What Is a Smart Home?
A smart home is more than a collection of smart devices, and it’s more than a “connected” home. One could live in a house with many smart devices that are connected to the Internet, but that wouldn’t make the home a smart home. If those devices are connected to each other and working in concert to automate a number of the home’s processes, we’re getting closer to a definition of smart home most people can agree with.
What Are Smart Devices, and How Much Do They Cost?
The lights, thermostats, and more that comprise the Internet of Things are called smart devices. A by-no-means complete list of smart devices includes:
Thermostats, which allow you to control your home’s temperature remotely and see your usage for heating and cooling. Price range: approximately $200-$250.
Locks, though which you can control who has access to your home and see when they access your home, even if you’re not on site. Price range: most sell for approximately $200.
Lights, which can be adjusted from your smart phone for comfort and brightness, and which can be set on a schedule. Price range: pretty large; anywhere from $50 to $200.
Plugs, that allow you to control “dumb” objects, as well as monitor energy consumption of anything plugged into them. Price range: most are about $50.
Cameras, which can alert you to intruders, record video, and set off a siren. Price range: between $100 and $200.
Smoke and CO Alarms, which will alert you (on your cell phone) to increased levels of carbon monoxide or the presence of smoke. Price range: about $100
What Are the Benefits of a Smart Home?
The top benefits of a smart home are convenience, energy efficiency, and security:
57 percent of smart device owners say their devices save them time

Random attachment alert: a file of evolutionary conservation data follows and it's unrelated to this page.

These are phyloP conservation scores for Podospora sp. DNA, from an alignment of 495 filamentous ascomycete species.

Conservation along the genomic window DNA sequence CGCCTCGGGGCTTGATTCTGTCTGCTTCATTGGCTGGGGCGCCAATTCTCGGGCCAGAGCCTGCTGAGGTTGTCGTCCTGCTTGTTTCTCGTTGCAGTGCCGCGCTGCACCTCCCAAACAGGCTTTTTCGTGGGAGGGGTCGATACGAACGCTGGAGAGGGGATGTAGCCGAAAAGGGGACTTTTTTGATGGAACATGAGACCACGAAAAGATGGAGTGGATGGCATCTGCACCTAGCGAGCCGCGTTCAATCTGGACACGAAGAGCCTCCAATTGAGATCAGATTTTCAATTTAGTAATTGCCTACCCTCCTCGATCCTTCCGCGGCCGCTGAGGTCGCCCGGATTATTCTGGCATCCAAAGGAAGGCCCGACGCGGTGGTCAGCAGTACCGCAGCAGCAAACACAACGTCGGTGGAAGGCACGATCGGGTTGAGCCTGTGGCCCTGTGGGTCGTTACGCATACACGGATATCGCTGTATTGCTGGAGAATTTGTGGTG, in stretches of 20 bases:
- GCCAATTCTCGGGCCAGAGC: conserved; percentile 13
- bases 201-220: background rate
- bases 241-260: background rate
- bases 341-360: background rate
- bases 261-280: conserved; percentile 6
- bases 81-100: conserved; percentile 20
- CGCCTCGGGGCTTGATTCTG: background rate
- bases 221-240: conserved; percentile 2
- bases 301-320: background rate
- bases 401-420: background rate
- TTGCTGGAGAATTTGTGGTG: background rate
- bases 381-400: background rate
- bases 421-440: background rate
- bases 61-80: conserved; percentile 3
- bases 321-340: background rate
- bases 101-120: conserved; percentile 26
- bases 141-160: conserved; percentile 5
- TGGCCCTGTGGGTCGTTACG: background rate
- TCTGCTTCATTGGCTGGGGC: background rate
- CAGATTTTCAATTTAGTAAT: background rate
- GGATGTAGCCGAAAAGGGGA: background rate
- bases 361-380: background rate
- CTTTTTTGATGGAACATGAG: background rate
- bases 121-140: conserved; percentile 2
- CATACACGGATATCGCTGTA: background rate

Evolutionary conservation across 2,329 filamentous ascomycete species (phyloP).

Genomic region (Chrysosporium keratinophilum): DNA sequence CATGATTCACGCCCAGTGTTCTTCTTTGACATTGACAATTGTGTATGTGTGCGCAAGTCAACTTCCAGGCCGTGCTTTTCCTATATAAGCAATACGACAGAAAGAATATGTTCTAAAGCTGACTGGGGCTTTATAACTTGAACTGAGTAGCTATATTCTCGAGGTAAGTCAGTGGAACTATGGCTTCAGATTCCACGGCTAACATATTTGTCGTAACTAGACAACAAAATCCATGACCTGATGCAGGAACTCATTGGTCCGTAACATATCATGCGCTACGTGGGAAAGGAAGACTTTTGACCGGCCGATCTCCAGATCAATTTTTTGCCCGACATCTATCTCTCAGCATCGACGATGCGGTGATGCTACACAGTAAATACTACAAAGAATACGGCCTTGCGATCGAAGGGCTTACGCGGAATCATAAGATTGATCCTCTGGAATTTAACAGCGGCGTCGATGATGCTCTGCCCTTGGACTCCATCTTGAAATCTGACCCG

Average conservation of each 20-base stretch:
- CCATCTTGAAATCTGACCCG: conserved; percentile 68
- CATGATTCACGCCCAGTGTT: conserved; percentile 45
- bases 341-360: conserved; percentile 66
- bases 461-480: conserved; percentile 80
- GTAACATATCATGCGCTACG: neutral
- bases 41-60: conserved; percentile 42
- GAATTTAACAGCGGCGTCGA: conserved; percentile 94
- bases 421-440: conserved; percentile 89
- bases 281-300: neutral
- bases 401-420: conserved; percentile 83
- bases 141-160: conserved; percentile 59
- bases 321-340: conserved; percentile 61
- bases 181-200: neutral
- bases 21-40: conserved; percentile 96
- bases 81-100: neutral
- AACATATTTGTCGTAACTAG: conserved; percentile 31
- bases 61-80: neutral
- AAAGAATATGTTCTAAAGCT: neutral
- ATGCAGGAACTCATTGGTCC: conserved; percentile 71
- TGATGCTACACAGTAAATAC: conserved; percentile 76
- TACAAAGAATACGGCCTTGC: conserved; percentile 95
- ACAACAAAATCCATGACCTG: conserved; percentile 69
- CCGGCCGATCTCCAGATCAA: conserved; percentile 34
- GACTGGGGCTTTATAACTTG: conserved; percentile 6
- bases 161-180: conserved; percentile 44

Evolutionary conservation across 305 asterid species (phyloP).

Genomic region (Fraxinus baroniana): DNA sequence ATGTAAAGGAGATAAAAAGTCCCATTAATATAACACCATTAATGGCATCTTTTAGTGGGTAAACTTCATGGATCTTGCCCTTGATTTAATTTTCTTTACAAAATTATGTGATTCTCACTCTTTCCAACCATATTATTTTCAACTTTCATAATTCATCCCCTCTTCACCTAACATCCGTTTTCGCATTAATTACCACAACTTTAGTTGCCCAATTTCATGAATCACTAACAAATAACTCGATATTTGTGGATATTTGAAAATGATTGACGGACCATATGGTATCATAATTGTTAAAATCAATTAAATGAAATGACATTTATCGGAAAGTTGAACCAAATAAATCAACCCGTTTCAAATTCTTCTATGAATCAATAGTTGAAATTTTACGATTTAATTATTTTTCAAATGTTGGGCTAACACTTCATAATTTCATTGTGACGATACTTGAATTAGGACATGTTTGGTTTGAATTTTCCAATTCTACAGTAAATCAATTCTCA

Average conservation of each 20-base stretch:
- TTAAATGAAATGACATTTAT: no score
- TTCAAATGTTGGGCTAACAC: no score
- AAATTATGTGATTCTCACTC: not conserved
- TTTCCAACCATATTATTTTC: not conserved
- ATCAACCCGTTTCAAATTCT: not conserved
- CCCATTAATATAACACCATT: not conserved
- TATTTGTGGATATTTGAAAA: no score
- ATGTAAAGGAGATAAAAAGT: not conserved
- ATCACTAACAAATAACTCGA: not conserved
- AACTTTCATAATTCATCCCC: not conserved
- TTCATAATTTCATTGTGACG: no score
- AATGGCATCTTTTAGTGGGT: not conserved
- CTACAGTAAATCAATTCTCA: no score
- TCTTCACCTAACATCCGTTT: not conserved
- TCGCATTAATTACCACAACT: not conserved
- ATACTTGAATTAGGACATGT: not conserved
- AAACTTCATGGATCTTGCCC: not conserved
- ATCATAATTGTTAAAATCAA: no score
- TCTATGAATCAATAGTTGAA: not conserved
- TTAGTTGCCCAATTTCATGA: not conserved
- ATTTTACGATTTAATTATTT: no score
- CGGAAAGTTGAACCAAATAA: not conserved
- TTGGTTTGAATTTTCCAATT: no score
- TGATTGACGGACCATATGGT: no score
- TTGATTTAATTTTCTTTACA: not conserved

45 percent of smart device owners report their devices save them money, and
72 percent of smart device owners state their devices make them feel safer
Many consumers install these smart devices to be able to control their lighting with their voice, or to be able to adjust the temperature level of their home from an app on their phone. Some install devices that will open their garage door automatically open as they pull onto their street, or unlock their front door as they approach their house. The goal is to make to make common household tasks more streamlined or automated.
Other consumers enjoy the energy savings of being able automatically disable the costly heating and cooling of their homes when they are away. There is even an entire smart home device category for home energy monitors, which can show real-time energy usage. Knowing your home’s energy profile can help you identify ways to save money.
Motion detectors, smoke and CO detectors, and security cameras can work in concert to alert homeowners that something is amiss in their home. From there, you have the option to alert safety officials in your area. This technology exists today and is continuing to be improved all the time.
What Are the Financial Benefits of Using Smart Home Technology?
Devices: Smart thermostats can easily pay for themselves over time. Nest claimed that use of their smart thermostat results in average savings of 10-12 percent on heating bills and 15 percent on cooling bills. Other manufacturers claim similar benefits.
Insurance: Many insurance companies offer reduced rates for homes that have smart locks, smoke alarms, and security cameras. We’ve seen discounts of up to 15 percent.
Rebates: Gas and electric companies often pay rebates to users of smart thermostats. These rebates can exceed $100 and will cover almost half the price of a new smart thermostat.